Last week, as reported on our "Debt Ceiling Watch" blog, the U.S. reached the statutory debt limit, and the Treasury Department began using extraordinary measures to postpone defaulting on our debt. Secretary Geithner has warned there is approximately $200 billion in headroom using these measures until we default on our debt. With the clock ticking, the Bipartisan Policy Center has released a very detailed and timely analysis of the debt limit and when the so-called “X Date” (or default date) could occur. The report is authored by Steve Bell, Loren Adler, Shai Akabas and Brian Collins .
In their report, the authors highlight examples of the current extraordinary measures which the Treasury is currently taking to delay default. As we’ve discussed in great detail before, these include borrowing from the Federal Employees’ Retirement System G-Fund, the Exchange Stabilization Fund, interest payments and cash receipts to the Civil Service Fund and Postal Fund, and maturing securities in the Civil Services Fund and Postal Fund. BPC notes that these measures will not last as long as they did during the debt ceiling standoff in the summer of 2011. At that time, the Treasury was able to delay by over two and a half months. Unfortunately, the timing of this debt limit falls in the beginning of the year, which is a worse month for government finances than the summer.
After the Treasury depletes its extraordinary measures, the authors explain that the government will only be left with daily cash revenue and cash on hand. The BPC concludes that the “X date” -- when both extraordinary measures, daily revenue, and cash on hand are all exhausted -- will occur sometime between February 15 and March 1. This means the US will default on its outstanding obligations around the same time that the sequester is scheduled to take effect (March 1) and less than a month before the current Continuing Resolution funding the government expires (March 27).
Since there is no precedent for defaulting on our debt, the BPC walks through several scenarios for what could happen if lawmakers cannot agree to raise the debt ceiling. Under one scenario, the Treasury might choose to pay some bills and not others, causing a great deal of uncertainty and questions of fairness. This would lead to prioritizing some payments over others, and could even mean not making Social Security payments, Medicare payments, and taxpayer refunds. Under another scenario, the Treasury might wait until it has collected enough daily revenue to pay off a day’s worth of payments. The report goes into further detail, analyzing daily expenditures and revenue during the projected default time frame. The breakdown demonstrates how much more the U.S. will have in obligations each day than they will have in revenue, making it difficult to even pay off one day’s worth of spending with two days’ worth of revenue.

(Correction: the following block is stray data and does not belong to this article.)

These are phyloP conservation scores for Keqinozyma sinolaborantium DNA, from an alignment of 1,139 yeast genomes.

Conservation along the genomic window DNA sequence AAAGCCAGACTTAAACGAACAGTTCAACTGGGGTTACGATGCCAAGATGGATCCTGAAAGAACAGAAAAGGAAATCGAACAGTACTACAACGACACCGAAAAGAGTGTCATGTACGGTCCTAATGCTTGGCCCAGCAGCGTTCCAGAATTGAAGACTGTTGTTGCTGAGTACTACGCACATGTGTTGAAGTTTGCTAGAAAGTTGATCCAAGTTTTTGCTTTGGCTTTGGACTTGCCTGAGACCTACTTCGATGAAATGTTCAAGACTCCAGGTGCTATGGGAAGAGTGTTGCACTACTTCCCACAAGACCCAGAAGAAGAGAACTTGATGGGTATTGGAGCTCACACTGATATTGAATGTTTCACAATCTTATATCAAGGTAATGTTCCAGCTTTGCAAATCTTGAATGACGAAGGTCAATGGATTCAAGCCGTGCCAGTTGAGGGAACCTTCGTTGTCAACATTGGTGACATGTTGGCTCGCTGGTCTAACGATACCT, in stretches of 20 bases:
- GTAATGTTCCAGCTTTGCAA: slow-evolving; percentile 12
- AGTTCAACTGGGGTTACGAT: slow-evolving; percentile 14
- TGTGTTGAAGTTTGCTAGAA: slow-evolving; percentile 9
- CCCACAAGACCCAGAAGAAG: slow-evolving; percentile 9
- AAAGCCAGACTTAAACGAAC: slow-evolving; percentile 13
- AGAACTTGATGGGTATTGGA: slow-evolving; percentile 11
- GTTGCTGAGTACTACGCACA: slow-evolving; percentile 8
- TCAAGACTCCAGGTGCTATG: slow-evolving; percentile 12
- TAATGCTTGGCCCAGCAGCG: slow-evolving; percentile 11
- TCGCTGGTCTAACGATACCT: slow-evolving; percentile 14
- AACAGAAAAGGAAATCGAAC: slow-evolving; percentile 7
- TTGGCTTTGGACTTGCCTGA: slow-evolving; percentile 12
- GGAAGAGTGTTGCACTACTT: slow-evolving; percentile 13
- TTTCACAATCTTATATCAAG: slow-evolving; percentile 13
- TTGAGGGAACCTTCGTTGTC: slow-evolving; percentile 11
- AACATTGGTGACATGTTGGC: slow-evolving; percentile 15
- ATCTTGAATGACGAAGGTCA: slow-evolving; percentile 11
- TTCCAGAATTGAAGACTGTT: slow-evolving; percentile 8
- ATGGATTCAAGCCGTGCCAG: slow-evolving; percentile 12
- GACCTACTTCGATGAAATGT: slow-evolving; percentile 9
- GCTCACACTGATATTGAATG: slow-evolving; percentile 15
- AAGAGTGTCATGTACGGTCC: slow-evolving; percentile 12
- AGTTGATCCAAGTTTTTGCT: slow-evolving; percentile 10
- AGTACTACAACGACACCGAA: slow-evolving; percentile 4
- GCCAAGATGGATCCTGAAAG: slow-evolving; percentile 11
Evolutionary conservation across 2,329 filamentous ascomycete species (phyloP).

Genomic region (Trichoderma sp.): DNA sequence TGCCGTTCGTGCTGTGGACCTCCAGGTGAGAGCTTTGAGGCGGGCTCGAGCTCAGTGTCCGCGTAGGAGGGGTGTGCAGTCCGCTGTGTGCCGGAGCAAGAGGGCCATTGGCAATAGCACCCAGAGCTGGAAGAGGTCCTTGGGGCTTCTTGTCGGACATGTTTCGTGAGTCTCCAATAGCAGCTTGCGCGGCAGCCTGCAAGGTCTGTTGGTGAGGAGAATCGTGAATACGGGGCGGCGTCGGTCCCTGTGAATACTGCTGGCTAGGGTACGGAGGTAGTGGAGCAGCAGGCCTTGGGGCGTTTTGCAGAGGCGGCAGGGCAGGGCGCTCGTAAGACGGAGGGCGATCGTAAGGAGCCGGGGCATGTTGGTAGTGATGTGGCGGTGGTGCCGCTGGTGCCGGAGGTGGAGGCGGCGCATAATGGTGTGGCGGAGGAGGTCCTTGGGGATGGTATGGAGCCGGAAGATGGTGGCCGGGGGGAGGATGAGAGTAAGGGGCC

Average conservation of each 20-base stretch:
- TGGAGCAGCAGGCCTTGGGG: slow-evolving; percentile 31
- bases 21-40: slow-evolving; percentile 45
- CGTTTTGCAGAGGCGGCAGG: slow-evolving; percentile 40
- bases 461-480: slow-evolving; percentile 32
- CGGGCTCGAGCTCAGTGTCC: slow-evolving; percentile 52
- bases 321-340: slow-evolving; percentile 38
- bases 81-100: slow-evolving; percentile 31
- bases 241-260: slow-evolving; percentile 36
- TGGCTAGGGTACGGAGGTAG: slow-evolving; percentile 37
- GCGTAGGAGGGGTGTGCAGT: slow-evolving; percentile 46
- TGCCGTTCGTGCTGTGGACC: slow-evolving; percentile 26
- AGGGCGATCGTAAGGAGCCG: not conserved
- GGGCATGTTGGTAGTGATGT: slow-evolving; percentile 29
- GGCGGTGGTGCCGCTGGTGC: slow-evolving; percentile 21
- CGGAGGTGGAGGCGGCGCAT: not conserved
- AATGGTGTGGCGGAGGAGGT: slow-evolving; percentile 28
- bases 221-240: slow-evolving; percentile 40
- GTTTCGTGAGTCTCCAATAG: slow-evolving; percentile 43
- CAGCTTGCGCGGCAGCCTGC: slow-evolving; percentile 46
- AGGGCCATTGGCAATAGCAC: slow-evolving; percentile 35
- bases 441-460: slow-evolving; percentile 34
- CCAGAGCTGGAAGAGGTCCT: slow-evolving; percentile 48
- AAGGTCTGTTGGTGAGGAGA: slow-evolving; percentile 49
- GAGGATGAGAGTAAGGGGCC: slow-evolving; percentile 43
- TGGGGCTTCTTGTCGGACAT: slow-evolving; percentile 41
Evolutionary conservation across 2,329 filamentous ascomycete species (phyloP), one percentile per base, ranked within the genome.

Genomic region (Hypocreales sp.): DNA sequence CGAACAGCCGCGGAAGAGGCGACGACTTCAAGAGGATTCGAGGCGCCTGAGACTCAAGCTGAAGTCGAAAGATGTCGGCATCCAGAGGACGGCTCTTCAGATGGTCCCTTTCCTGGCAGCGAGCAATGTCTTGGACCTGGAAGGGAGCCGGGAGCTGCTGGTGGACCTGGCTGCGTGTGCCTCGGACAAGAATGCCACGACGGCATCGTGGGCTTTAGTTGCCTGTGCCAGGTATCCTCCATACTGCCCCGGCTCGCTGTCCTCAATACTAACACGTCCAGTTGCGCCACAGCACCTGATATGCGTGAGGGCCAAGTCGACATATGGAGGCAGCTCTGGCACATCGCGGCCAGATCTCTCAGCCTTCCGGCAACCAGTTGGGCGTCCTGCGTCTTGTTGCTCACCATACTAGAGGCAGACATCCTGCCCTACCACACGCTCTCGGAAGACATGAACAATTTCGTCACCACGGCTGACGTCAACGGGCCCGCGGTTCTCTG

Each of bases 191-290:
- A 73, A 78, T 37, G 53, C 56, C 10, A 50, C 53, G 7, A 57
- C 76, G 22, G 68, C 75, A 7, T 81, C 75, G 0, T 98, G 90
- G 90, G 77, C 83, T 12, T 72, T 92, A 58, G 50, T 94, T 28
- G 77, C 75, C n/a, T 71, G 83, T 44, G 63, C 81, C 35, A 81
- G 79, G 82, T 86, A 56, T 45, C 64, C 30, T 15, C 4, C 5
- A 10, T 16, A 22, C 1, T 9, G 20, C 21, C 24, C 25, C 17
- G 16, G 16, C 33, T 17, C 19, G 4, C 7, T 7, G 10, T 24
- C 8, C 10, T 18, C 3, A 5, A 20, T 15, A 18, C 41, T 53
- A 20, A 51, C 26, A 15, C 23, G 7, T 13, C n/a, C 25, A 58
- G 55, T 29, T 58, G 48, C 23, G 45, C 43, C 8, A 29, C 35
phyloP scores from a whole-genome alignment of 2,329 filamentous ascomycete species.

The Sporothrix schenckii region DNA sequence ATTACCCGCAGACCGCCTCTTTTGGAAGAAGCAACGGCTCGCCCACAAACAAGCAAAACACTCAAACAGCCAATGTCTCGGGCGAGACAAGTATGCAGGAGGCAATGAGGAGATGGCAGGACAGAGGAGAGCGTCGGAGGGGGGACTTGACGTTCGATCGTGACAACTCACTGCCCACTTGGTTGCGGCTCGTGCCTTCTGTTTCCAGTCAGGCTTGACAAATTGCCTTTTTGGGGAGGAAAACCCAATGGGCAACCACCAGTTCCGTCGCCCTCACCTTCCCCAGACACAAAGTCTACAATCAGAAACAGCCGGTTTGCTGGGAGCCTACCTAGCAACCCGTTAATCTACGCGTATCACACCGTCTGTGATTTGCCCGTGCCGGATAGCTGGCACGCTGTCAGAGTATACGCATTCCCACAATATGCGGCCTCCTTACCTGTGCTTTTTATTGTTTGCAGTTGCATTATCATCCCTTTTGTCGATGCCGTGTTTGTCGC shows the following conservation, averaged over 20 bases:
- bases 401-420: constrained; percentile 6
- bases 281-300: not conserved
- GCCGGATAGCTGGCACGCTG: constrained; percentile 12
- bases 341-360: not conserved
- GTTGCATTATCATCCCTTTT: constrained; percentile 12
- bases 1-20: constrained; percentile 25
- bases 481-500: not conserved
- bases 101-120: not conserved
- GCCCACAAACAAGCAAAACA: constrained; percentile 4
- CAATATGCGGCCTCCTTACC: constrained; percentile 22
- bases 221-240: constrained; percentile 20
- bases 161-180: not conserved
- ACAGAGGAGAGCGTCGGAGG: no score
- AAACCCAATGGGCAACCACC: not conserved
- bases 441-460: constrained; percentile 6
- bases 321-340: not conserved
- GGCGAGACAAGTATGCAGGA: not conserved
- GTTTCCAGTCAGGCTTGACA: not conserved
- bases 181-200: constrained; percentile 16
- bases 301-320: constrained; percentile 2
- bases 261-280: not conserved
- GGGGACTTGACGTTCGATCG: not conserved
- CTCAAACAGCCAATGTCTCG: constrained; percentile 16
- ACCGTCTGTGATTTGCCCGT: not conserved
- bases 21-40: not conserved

Above all, the most serious risk of these sudden cuts to spending obligations will be the impact on the economy. BPC’s analysis warns of high interest rates, additional credit rating downgrades, and the potential for serious harm to the entire global financial system. Last year, the Government Accountability Office found that higher interest rates caused by the debt ceiling debate and last-minute solution cost $1.3 billion in 2011. As lawmakers continue to delay a deal on raising the debt ceiling, we face a repeat of incurring unnecessary borrowing expenses while jeopardizing the economy. What’s even more detrimental this time is that the potential debt ceiling breach will coincide with the sequester going into effect. The BPC report assumes the sequester will not go off, but should lawmakers not act on both issues, that would add insult to injury in terms of the economic impact and uncertainty of federal payments.
To get us through the next few years, the BPC projects the debt limit will need to be raised by $1.1 trillion through the end of this year or $2.1 through the end of 2014. After yet another disappointing round of budget negotiations last week, the BPC analysis reminds us why it is critical that lawmakers use the next few weeks wisely to come together in a bipartisan manner to raise the debt ceiling and enact a plan to bring down deficits in the future.
For more information, you can find our primer on the debt ceiling here.